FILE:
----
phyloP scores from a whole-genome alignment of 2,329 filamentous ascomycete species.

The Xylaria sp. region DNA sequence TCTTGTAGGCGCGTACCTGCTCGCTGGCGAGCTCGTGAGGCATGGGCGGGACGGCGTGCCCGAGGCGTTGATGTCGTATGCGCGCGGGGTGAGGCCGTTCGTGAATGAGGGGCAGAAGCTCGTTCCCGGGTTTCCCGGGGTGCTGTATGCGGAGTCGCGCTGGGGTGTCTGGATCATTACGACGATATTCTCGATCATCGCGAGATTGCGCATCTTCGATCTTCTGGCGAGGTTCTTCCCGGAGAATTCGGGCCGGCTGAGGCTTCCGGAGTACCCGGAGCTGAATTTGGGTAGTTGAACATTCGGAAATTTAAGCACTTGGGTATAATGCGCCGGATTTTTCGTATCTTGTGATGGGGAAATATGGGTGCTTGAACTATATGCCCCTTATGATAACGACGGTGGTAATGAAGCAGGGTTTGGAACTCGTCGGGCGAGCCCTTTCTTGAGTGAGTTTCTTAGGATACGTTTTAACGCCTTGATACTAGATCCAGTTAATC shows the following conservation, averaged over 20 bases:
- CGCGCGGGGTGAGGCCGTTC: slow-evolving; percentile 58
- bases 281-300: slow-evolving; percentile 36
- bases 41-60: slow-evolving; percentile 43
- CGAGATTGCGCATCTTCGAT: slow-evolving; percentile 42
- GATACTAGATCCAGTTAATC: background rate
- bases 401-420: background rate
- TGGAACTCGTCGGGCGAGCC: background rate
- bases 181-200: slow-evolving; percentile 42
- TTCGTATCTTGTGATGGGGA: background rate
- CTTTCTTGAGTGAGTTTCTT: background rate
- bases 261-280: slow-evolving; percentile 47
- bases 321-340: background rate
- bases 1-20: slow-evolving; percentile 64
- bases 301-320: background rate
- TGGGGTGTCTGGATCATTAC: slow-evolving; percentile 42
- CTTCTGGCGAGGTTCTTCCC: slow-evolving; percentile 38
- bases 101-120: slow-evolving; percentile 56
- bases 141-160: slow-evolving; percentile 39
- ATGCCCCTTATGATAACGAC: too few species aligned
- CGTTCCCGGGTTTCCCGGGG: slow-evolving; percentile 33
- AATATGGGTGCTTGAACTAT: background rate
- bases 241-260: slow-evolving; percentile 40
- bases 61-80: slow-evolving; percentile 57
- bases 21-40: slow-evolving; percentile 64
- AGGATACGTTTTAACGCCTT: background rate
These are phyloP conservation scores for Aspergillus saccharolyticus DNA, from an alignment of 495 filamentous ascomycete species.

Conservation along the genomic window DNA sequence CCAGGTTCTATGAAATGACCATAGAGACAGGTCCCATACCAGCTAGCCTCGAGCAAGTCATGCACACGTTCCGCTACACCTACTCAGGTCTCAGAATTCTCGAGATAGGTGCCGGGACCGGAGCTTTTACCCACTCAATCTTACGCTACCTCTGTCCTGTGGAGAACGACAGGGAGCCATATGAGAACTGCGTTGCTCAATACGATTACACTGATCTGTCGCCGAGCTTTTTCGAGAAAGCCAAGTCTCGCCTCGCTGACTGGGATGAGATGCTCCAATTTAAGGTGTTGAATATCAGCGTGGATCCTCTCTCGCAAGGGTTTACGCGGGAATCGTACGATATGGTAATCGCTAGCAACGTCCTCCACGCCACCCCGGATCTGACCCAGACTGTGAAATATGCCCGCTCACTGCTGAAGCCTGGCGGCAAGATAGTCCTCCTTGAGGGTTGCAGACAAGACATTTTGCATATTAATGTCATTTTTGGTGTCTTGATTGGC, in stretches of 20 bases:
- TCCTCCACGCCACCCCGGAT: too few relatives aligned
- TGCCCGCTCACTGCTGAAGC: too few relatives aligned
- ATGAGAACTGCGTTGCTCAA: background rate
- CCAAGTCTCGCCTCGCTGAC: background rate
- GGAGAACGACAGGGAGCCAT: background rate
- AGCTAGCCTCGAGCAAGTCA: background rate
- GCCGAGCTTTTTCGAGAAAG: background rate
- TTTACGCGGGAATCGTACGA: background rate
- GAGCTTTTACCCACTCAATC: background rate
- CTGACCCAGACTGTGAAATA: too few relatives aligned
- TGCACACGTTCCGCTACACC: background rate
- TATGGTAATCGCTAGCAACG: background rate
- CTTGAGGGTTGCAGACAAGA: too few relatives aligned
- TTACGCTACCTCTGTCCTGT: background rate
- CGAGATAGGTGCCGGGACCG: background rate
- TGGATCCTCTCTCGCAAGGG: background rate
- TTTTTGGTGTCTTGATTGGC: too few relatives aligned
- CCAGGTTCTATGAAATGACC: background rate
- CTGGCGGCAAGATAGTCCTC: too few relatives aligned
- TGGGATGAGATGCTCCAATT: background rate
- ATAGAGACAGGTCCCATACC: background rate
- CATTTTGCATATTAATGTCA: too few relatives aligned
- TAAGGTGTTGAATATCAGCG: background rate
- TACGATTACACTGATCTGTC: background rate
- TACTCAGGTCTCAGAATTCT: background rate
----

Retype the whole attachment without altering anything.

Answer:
phyloP scores from a whole-genome alignment of 2,329 filamentous ascomycete species.

The Xylaria sp. region DNA sequence TCTTGTAGGCGCGTACCTGCTCGCTGGCGAGCTCGTGAGGCATGGGCGGGACGGCGTGCCCGAGGCGTTGATGTCGTATGCGCGCGGGGTGAGGCCGTTCGTGAATGAGGGGCAGAAGCTCGTTCCCGGGTTTCCCGGGGTGCTGTATGCGGAGTCGCGCTGGGGTGTCTGGATCATTACGACGATATTCTCGATCATCGCGAGATTGCGCATCTTCGATCTTCTGGCGAGGTTCTTCCCGGAGAATTCGGGCCGGCTGAGGCTTCCGGAGTACCCGGAGCTGAATTTGGGTAGTTGAACATTCGGAAATTTAAGCACTTGGGTATAATGCGCCGGATTTTTCGTATCTTGTGATGGGGAAATATGGGTGCTTGAACTATATGCCCCTTATGATAACGACGGTGGTAATGAAGCAGGGTTTGGAACTCGTCGGGCGAGCCCTTTCTTGAGTGAGTTTCTTAGGATACGTTTTAACGCCTTGATACTAGATCCAGTTAATC shows the following conservation, averaged over 20 bases:
- CGCGCGGGGTGAGGCCGTTC: slow-evolving; percentile 58
- bases 281-300: slow-evolving; percentile 36
- bases 41-60: slow-evolving; percentile 43
- CGAGATTGCGCATCTTCGAT: slow-evolving; percentile 42
- GATACTAGATCCAGTTAATC: background rate
- bases 401-420: background rate
- TGGAACTCGTCGGGCGAGCC: background rate
- bases 181-200: slow-evolving; percentile 42
- TTCGTATCTTGTGATGGGGA: background rate
- CTTTCTTGAGTGAGTTTCTT: background rate
- bases 261-280: slow-evolving; percentile 47
- bases 321-340: background rate
- bases 1-20: slow-evolving; percentile 64
- bases 301-320: background rate
- TGGGGTGTCTGGATCATTAC: slow-evolving; percentile 42
- CTTCTGGCGAGGTTCTTCCC: slow-evolving; percentile 38
- bases 101-120: slow-evolving; percentile 56
- bases 141-160: slow-evolving; percentile 39
- ATGCCCCTTATGATAACGAC: too few species aligned
- CGTTCCCGGGTTTCCCGGGG: slow-evolving; percentile 33
- AATATGGGTGCTTGAACTAT: background rate
- bases 241-260: slow-evolving; percentile 40
- bases 61-80: slow-evolving; percentile 57
- bases 21-40: slow-evolving; percentile 64
- AGGATACGTTTTAACGCCTT: background rate
These are phyloP conservation scores for Aspergillus saccharolyticus DNA, from an alignment of 495 filamentous ascomycete species.

Conservation along the genomic window DNA sequence CCAGGTTCTATGAAATGACCATAGAGACAGGTCCCATACCAGCTAGCCTCGAGCAAGTCATGCACACGTTCCGCTACACCTACTCAGGTCTCAGAATTCTCGAGATAGGTGCCGGGACCGGAGCTTTTACCCACTCAATCTTACGCTACCTCTGTCCTGTGGAGAACGACAGGGAGCCATATGAGAACTGCGTTGCTCAATACGATTACACTGATCTGTCGCCGAGCTTTTTCGAGAAAGCCAAGTCTCGCCTCGCTGACTGGGATGAGATGCTCCAATTTAAGGTGTTGAATATCAGCGTGGATCCTCTCTCGCAAGGGTTTACGCGGGAATCGTACGATATGGTAATCGCTAGCAACGTCCTCCACGCCACCCCGGATCTGACCCAGACTGTGAAATATGCCCGCTCACTGCTGAAGCCTGGCGGCAAGATAGTCCTCCTTGAGGGTTGCAGACAAGACATTTTGCATATTAATGTCATTTTTGGTGTCTTGATTGGC, in stretches of 20 bases:
- TCCTCCACGCCACCCCGGAT: too few relatives aligned
- TGCCCGCTCACTGCTGAAGC: too few relatives aligned
- ATGAGAACTGCGTTGCTCAA: background rate
- CCAAGTCTCGCCTCGCTGAC: background rate
- GGAGAACGACAGGGAGCCAT: background rate
- AGCTAGCCTCGAGCAAGTCA: background rate
- GCCGAGCTTTTTCGAGAAAG: background rate
- TTTACGCGGGAATCGTACGA: background rate
- GAGCTTTTACCCACTCAATC: background rate
- CTGACCCAGACTGTGAAATA: too few relatives aligned
- TGCACACGTTCCGCTACACC: background rate
- TATGGTAATCGCTAGCAACG: background rate
- CTTGAGGGTTGCAGACAAGA: too few relatives aligned
- TTACGCTACCTCTGTCCTGT: background rate
- CGAGATAGGTGCCGGGACCG: background rate
- TGGATCCTCTCTCGCAAGGG: background rate
- TTTTTGGTGTCTTGATTGGC: too few relatives aligned
- CCAGGTTCTATGAAATGACC: background rate
- CTGGCGGCAAGATAGTCCTC: too few relatives aligned
- TGGGATGAGATGCTCCAATT: background rate
- ATAGAGACAGGTCCCATACC: background rate
- CATTTTGCATATTAATGTCA: too few relatives aligned
- TAAGGTGTTGAATATCAGCG: background rate
- TACGATTACACTGATCTGTC: background rate
- TACTCAGGTCTCAGAATTCT: background rate